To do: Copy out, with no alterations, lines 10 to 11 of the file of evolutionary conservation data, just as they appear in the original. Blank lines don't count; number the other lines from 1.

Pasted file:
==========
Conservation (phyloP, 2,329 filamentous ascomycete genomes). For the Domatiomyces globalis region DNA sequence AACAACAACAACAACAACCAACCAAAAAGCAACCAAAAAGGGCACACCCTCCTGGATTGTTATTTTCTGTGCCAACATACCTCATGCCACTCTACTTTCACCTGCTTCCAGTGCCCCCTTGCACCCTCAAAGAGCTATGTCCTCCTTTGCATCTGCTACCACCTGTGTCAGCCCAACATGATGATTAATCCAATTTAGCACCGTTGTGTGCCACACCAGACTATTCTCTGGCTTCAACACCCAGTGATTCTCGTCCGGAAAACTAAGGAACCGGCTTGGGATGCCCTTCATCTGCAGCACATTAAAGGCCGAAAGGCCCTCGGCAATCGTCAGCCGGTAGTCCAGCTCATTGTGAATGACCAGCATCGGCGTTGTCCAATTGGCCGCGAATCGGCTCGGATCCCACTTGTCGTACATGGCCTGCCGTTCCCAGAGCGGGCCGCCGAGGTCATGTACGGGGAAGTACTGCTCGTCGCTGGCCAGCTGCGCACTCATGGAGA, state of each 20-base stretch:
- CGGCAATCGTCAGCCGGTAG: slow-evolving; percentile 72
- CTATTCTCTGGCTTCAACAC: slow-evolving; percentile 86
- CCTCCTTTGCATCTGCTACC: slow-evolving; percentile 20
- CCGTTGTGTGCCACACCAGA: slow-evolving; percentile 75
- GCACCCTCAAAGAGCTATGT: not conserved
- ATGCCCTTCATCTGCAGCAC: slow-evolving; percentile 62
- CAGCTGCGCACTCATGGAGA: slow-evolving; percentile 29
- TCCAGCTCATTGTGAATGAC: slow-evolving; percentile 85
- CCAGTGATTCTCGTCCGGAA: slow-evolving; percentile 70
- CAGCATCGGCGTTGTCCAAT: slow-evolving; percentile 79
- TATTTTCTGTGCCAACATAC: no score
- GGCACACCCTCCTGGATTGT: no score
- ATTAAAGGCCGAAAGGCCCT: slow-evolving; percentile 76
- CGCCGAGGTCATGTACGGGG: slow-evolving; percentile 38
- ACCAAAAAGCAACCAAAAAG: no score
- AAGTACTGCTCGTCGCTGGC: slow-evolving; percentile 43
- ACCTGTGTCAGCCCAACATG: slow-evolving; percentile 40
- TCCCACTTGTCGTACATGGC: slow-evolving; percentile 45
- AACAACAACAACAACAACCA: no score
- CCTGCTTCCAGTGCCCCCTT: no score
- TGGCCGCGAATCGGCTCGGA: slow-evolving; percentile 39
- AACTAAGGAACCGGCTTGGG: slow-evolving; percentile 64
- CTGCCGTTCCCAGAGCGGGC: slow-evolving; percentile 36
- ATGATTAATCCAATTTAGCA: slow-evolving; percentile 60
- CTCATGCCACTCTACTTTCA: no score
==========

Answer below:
- CCAGTGATTCTCGTCCGGAA: slow-evolving; percentile 70
- CAGCATCGGCGTTGTCCAAT: slow-evolving; percentile 79